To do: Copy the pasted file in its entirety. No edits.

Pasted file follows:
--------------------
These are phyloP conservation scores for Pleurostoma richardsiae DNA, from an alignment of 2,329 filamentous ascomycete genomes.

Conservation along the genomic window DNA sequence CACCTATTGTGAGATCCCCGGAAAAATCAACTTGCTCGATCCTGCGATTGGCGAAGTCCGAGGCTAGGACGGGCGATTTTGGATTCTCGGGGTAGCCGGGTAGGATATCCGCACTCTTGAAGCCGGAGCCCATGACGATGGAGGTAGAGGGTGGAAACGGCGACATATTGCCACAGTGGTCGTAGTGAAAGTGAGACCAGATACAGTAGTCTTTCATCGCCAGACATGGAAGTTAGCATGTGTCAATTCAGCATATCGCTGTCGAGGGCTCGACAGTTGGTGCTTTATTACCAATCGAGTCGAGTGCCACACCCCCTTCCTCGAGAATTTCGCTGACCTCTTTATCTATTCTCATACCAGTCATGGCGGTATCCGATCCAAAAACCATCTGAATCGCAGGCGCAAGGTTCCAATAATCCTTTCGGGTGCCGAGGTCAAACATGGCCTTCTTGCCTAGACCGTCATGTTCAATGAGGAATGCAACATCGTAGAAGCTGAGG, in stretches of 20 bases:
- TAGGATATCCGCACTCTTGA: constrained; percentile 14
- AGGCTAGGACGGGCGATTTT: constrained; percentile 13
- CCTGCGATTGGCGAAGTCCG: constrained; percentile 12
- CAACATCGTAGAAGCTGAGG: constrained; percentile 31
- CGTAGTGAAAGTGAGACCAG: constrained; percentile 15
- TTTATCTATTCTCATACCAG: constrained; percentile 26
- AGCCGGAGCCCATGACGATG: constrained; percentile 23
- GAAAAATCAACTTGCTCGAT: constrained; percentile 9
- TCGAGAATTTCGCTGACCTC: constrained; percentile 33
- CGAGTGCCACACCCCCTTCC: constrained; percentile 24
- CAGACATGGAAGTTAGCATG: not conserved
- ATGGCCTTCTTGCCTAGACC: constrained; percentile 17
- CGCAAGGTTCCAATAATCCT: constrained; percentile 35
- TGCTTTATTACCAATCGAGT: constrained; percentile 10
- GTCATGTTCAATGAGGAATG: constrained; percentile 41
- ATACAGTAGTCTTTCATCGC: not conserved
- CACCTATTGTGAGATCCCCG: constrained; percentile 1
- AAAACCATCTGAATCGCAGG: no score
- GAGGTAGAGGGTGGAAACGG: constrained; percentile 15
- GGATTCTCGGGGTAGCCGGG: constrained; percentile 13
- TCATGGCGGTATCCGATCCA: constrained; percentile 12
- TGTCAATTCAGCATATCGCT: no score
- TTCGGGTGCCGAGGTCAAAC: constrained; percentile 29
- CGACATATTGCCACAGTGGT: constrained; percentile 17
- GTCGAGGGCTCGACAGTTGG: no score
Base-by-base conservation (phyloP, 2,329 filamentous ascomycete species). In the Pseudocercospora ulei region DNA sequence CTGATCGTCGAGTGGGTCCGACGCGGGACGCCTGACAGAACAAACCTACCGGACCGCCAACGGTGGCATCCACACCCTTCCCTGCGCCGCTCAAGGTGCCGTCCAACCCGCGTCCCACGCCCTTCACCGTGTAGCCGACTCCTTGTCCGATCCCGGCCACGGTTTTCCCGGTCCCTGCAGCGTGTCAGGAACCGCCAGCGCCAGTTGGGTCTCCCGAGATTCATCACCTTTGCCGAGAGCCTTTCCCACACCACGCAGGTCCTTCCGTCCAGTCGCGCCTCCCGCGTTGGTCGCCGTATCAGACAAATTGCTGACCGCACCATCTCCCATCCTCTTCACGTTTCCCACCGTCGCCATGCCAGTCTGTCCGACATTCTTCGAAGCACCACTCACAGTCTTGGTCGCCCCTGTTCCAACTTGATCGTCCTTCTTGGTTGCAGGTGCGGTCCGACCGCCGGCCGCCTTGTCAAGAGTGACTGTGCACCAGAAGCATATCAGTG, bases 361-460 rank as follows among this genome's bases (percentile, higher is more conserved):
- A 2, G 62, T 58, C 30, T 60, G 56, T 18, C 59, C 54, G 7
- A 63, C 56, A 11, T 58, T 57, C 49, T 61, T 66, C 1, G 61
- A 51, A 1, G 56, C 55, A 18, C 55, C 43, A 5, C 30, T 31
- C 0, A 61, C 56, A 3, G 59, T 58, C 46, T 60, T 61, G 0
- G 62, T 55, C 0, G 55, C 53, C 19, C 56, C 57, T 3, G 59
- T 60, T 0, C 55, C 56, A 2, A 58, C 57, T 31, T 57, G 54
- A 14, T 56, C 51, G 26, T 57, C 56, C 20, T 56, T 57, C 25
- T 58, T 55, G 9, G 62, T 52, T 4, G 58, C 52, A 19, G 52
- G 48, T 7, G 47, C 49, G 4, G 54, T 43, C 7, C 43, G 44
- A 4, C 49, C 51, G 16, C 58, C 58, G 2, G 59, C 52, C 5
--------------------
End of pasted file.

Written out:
These are phyloP conservation scores for Pleurostoma richardsiae DNA, from an alignment of 2,329 filamentous ascomycete genomes.

Conservation along the genomic window DNA sequence CACCTATTGTGAGATCCCCGGAAAAATCAACTTGCTCGATCCTGCGATTGGCGAAGTCCGAGGCTAGGACGGGCGATTTTGGATTCTCGGGGTAGCCGGGTAGGATATCCGCACTCTTGAAGCCGGAGCCCATGACGATGGAGGTAGAGGGTGGAAACGGCGACATATTGCCACAGTGGTCGTAGTGAAAGTGAGACCAGATACAGTAGTCTTTCATCGCCAGACATGGAAGTTAGCATGTGTCAATTCAGCATATCGCTGTCGAGGGCTCGACAGTTGGTGCTTTATTACCAATCGAGTCGAGTGCCACACCCCCTTCCTCGAGAATTTCGCTGACCTCTTTATCTATTCTCATACCAGTCATGGCGGTATCCGATCCAAAAACCATCTGAATCGCAGGCGCAAGGTTCCAATAATCCTTTCGGGTGCCGAGGTCAAACATGGCCTTCTTGCCTAGACCGTCATGTTCAATGAGGAATGCAACATCGTAGAAGCTGAGG, in stretches of 20 bases:
- TAGGATATCCGCACTCTTGA: constrained; percentile 14
- AGGCTAGGACGGGCGATTTT: constrained; percentile 13
- CCTGCGATTGGCGAAGTCCG: constrained; percentile 12
- CAACATCGTAGAAGCTGAGG: constrained; percentile 31
- CGTAGTGAAAGTGAGACCAG: constrained; percentile 15
- TTTATCTATTCTCATACCAG: constrained; percentile 26
- AGCCGGAGCCCATGACGATG: constrained; percentile 23
- GAAAAATCAACTTGCTCGAT: constrained; percentile 9
- TCGAGAATTTCGCTGACCTC: constrained; percentile 33
- CGAGTGCCACACCCCCTTCC: constrained; percentile 24
- CAGACATGGAAGTTAGCATG: not conserved
- ATGGCCTTCTTGCCTAGACC: constrained; percentile 17
- CGCAAGGTTCCAATAATCCT: constrained; percentile 35
- TGCTTTATTACCAATCGAGT: constrained; percentile 10
- GTCATGTTCAATGAGGAATG: constrained; percentile 41
- ATACAGTAGTCTTTCATCGC: not conserved
- CACCTATTGTGAGATCCCCG: constrained; percentile 1
- AAAACCATCTGAATCGCAGG: no score
- GAGGTAGAGGGTGGAAACGG: constrained; percentile 15
- GGATTCTCGGGGTAGCCGGG: constrained; percentile 13
- TCATGGCGGTATCCGATCCA: constrained; percentile 12
- TGTCAATTCAGCATATCGCT: no score
- TTCGGGTGCCGAGGTCAAAC: constrained; percentile 29
- CGACATATTGCCACAGTGGT: constrained; percentile 17
- GTCGAGGGCTCGACAGTTGG: no score
Base-by-base conservation (phyloP, 2,329 filamentous ascomycete species). In the Pseudocercospora ulei region DNA sequence CTGATCGTCGAGTGGGTCCGACGCGGGACGCCTGACAGAACAAACCTACCGGACCGCCAACGGTGGCATCCACACCCTTCCCTGCGCCGCTCAAGGTGCCGTCCAACCCGCGTCCCACGCCCTTCACCGTGTAGCCGACTCCTTGTCCGATCCCGGCCACGGTTTTCCCGGTCCCTGCAGCGTGTCAGGAACCGCCAGCGCCAGTTGGGTCTCCCGAGATTCATCACCTTTGCCGAGAGCCTTTCCCACACCACGCAGGTCCTTCCGTCCAGTCGCGCCTCCCGCGTTGGTCGCCGTATCAGACAAATTGCTGACCGCACCATCTCCCATCCTCTTCACGTTTCCCACCGTCGCCATGCCAGTCTGTCCGACATTCTTCGAAGCACCACTCACAGTCTTGGTCGCCCCTGTTCCAACTTGATCGTCCTTCTTGGTTGCAGGTGCGGTCCGACCGCCGGCCGCCTTGTCAAGAGTGACTGTGCACCAGAAGCATATCAGTG, bases 361-460 rank as follows among this genome's bases (percentile, higher is more conserved):
- A 2, G 62, T 58, C 30, T 60, G 56, T 18, C 59, C 54, G 7
- A 63, C 56, A 11, T 58, T 57, C 49, T 61, T 66, C 1, G 61
- A 51, A 1, G 56, C 55, A 18, C 55, C 43, A 5, C 30, T 31
- C 0, A 61, C 56, A 3, G 59, T 58, C 46, T 60, T 61, G 0
- G 62, T 55, C 0, G 55, C 53, C 19, C 56, C 57, T 3, G 59
- T 60, T 0, C 55, C 56, A 2, A 58, C 57, T 31, T 57, G 54
- A 14, T 56, C 51, G 26, T 57, C 56, C 20, T 56, T 57, C 25
- T 58, T 55, G 9, G 62, T 52, T 4, G 58, C 52, A 19, G 52
- G 48, T 7, G 47, C 49, G 4, G 54, T 43, C 7, C 43, G 44
- A 4, C 49, C 51, G 16, C 58, C 58, G 2, G 59, C 52, C 5